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Publications (3)10.29 Total impact

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    ABSTRACT: The aim of this randomized double-blinded study was to see whether the addition of small-dose clonidine to small-dose bupivacaine for spinal anesthesia prolonged the duration of postoperative analgesia and also provided a sufficient block duration that would be adequate for inguinal herniorrhaphy. We randomized 45 patients to 3 groups receiving intrathecal hyperbaric bupivacaine 6 mg combined with saline (Group B), clonidine 15 micro g (Group BC15), or clonidine 30 micro g (Group BC30); all solutions were diluted with saline to 3 mL. The sensory block level was insufficient for surgery in five patients in Group B, and these patients were given general anesthesia. Patients in Groups BC15 and BC30 had a significantly higher spread of analgesia (two to four dermatomes) than those in Group B. Two-segment regression, return of S1 sensation, and regression of motor block were significantly longer in Group BC30 than in Group B. The addition of clonidine 15 and 30 micro g to bupivacaine prolonged time to first analgesic request and decreased postoperative pain with minimal risk of hypotension. We conclude that clonidine 15 micro g with bupivacaine 6 mg produced an effective spinal anesthesia and recommend this dose for inguinal herniorrhaphy, because it did not prolong the motor block. IMPLICATIONS: The addition of clonidine 15 micro g to 6 mg of hyperbaric bupivacaine increases the spread of analgesia, prolongs the time to first analgesic request, and decreases postoperative pain, compared with bupivacaine alone, during inguinal herniorrhaphy under spinal anesthesia.
    Anesthesia & Analgesia 06/2003; 96(5):1496-503, table of contents. · 3.30 Impact Factor
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    H Klockhoff, I Näslund, A W Jones
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    ABSTRACT: To investigate the absorption, distribution and elimination of ethanol in women with abnormal gut as a result of gastric bypass surgery. Patients who undergo gastric bypass for morbid obesity complain of increased sensitivity to the effects of alcohol after the operation. Twelve healthy women operated for morbid obesity at least 3 years earlier were recruited. Twelve other women closely matched in terms of age and body mass index (BMI) served as the control group. After an overnight fast each subject drank 95% v/v ethanol (0.30 g kg-1 body weight) as a bolus dose. The ethanol was diluted with orange juice to 20% v/v and finished in 5 min. Specimens of venous blood were taken from an indwelling catheter before drinking started and every 10 min for up to 3.5 h post-dosing. The blood alcohol concentration (BAC) was determined by headspace gas chromatography. The maximum blood-ethanol concentration (Cmax) was 0.741 +/- 0.211 g l-1 (+/- s.d.) in the operated group compared with 0.577 +/- 0.112 g l-1 in the controls (mean difference 0.164 g l-1, 95% confidence interval (CI) 0.021, 0.307). The median time to peak (tmax) was 10 min in the bypass patients compared with 30 min in controls (median difference -15 min (95% CI -10, -20 min). At 10 and 20 min post-dosing the BAC was higher in the bypass patients (P < 0.05) but not at 30 min and all later times (P > 0.05). Other pharmacokinetic parameters of ethanol were not significantly different between the two groups of women (P > 0.05). The higher sensitivity to ethanol after gastric bypass surgery probably reflects the more rapid absorption of ethanol leading to higher Cmax and earlier tmax. The marked reduction in body weight after the operation might also be a factor to consider if the same absolute quantity of ethanol is consumed.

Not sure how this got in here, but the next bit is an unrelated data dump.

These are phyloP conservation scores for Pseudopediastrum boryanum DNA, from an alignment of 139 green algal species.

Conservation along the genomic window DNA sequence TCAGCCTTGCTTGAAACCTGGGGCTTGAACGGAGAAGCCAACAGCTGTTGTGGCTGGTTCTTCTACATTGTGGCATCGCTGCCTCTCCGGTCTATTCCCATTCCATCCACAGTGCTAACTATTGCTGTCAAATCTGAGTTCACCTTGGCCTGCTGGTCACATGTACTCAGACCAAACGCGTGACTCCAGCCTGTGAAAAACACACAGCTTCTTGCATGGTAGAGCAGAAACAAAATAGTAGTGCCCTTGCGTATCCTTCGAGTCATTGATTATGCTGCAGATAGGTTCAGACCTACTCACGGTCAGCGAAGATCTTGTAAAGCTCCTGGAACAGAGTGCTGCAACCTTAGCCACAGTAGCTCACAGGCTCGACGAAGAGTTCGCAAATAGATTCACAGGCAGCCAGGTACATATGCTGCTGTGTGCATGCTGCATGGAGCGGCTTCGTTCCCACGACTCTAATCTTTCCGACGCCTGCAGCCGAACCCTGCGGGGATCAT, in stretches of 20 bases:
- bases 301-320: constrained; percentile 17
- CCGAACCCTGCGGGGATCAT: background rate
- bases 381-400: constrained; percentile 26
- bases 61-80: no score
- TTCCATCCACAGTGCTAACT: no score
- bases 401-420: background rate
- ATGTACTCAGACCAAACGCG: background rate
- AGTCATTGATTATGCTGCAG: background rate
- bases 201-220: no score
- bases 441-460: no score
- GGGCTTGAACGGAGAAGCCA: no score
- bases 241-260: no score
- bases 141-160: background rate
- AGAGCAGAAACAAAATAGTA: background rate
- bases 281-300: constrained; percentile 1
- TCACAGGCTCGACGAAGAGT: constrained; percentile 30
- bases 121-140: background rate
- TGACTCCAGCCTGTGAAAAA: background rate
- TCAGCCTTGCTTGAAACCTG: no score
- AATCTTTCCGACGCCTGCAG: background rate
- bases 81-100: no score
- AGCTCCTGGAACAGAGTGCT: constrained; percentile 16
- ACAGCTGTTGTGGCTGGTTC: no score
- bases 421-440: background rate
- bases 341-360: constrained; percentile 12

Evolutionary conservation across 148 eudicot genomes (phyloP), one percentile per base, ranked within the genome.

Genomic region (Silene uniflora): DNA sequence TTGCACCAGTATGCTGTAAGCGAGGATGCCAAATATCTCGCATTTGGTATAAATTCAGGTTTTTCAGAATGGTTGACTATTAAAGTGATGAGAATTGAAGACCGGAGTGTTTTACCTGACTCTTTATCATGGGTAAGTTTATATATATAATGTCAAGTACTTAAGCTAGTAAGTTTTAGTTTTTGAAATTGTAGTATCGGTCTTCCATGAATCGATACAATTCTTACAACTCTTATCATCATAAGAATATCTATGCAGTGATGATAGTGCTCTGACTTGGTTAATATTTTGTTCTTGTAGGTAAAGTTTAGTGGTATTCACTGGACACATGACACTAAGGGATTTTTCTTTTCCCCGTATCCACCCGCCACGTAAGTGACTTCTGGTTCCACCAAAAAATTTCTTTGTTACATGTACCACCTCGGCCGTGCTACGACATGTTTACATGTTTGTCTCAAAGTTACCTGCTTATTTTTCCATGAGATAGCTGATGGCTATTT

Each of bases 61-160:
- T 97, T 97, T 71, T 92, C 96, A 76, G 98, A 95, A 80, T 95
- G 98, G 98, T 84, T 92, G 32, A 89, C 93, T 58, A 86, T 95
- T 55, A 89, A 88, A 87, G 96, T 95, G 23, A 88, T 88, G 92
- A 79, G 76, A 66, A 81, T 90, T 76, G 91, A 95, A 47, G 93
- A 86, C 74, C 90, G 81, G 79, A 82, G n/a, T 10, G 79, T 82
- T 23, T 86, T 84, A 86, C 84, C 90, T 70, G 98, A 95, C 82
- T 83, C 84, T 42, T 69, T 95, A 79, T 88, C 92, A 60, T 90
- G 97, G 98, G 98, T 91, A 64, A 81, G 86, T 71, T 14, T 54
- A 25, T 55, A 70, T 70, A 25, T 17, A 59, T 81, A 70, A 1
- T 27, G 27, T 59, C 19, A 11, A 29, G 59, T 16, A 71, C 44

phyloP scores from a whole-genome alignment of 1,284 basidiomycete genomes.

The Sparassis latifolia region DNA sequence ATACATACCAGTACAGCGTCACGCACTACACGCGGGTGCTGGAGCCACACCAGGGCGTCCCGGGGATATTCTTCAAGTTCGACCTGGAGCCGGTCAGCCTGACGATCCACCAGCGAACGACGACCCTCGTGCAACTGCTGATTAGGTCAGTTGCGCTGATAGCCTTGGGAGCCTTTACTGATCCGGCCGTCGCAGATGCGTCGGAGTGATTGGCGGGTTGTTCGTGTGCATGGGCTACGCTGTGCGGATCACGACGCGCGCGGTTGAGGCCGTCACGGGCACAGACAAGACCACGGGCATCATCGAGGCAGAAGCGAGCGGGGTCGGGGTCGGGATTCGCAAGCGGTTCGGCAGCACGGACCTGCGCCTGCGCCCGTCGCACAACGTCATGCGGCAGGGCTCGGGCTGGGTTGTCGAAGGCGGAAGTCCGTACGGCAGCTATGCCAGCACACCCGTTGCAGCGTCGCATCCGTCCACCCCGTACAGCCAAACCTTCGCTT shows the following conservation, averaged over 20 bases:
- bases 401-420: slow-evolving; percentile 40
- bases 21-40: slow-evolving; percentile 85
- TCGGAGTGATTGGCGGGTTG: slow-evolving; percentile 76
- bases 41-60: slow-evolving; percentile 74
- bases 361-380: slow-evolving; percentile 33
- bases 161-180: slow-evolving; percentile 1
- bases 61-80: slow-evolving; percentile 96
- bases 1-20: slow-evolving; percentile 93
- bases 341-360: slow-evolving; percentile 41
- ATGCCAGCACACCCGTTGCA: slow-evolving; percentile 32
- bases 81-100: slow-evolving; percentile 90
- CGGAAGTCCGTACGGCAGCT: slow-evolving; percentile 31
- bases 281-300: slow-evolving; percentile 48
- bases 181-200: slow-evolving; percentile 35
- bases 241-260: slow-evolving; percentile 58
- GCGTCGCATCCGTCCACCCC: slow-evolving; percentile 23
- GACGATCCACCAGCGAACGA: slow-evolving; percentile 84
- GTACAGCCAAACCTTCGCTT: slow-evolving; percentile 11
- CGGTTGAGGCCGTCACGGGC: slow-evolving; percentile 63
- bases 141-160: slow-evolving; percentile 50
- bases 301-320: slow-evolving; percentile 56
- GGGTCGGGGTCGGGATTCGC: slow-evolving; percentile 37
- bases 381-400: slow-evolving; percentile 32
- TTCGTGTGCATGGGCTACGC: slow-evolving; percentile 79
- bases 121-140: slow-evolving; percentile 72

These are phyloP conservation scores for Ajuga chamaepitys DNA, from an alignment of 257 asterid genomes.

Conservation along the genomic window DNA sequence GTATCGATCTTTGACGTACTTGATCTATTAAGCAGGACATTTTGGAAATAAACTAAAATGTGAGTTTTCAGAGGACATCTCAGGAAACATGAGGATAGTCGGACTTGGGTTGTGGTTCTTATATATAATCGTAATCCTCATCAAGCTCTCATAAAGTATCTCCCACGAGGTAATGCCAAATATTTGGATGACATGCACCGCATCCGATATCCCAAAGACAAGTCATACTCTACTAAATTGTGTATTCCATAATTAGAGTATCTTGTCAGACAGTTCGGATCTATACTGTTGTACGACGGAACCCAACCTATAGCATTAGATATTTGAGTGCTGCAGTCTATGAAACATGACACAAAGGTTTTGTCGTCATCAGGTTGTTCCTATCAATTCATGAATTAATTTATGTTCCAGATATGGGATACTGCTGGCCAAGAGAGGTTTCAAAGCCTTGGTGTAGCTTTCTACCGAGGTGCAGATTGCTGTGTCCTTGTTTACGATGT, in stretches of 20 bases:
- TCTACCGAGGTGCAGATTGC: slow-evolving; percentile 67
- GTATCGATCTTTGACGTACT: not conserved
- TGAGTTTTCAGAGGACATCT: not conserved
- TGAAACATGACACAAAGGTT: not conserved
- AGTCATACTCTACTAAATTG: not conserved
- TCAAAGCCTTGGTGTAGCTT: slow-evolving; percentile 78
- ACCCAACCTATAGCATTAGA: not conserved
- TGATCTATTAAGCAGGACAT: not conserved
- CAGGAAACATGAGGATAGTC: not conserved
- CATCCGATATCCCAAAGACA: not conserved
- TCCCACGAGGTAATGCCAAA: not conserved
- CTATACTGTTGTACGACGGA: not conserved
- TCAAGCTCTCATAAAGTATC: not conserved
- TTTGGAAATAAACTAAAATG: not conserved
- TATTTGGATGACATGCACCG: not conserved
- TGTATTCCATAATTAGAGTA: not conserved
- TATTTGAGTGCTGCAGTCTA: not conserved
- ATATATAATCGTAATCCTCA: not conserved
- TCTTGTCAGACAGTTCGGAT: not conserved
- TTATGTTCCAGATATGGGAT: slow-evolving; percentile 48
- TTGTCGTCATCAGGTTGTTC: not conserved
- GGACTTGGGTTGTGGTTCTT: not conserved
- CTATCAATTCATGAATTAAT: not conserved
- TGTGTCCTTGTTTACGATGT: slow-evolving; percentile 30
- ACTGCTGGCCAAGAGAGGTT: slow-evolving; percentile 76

British Journal of Clinical Pharmacology 01/2003; 54(6):587-91. · 3.69 Impact Factor
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    ABSTRACT: It is not known whether patients with postoperative nausea and vomiting (PONV) have delayed gastric emptying compared with patients without PONV. We compared the perioperative rate of gastric emptying in patients experiencing PONV with the rate in those without PONV immediately after laparoscopic cholecystectomy. Gastric emptying was studied by the acetaminophen method. Acetaminophen is not absorbed from the stomach but is rapidly absorbed from the small intestine, and the rate of gastric emptying therefore determines the rate of absorption of acetaminophen administered into the stomach. Forty patients (ASA physical status I and II) were included in the study. After the induction of anesthesia, a gastric tube was positioned in the stomach and 1.5 g of acetaminophen dissolved in 200 mL of water was administered. Venous blood samples for the determination of serum acetaminophen concentrations were taken before and at 15-min intervals during a period of 180 min after the administration of acetaminophen. Twenty-six patients experienced nausea during the first 4 h postoperatively. The other 14 patients had no nausea. There were no statistically significant differences in the maximal acetaminophen concentration, the time taken to reach the maximal concentration, or the area under the serum acetaminophen concentration time curves from 0 to 60, 0-120, and 0-180 min between the groups of patients with or without PONV. We did not find any relationship between postoperative gastric emptying and PONV, and therefore gastric emptying is not a predictor of PONV. IMPLICATIONS: The incidence of postoperative nausea and vomiting is frequent after laparoscopic cholecystectomy. This study has shown that perioperative gastric emptying is not a predictor of early postoperative nausea and vomiting in patients undergoing laparoscopic cholecystectomy.
    Anesthesia & Analgesia 09/2002; 95(2):476-9, table of contents. · 3.30 Impact Factor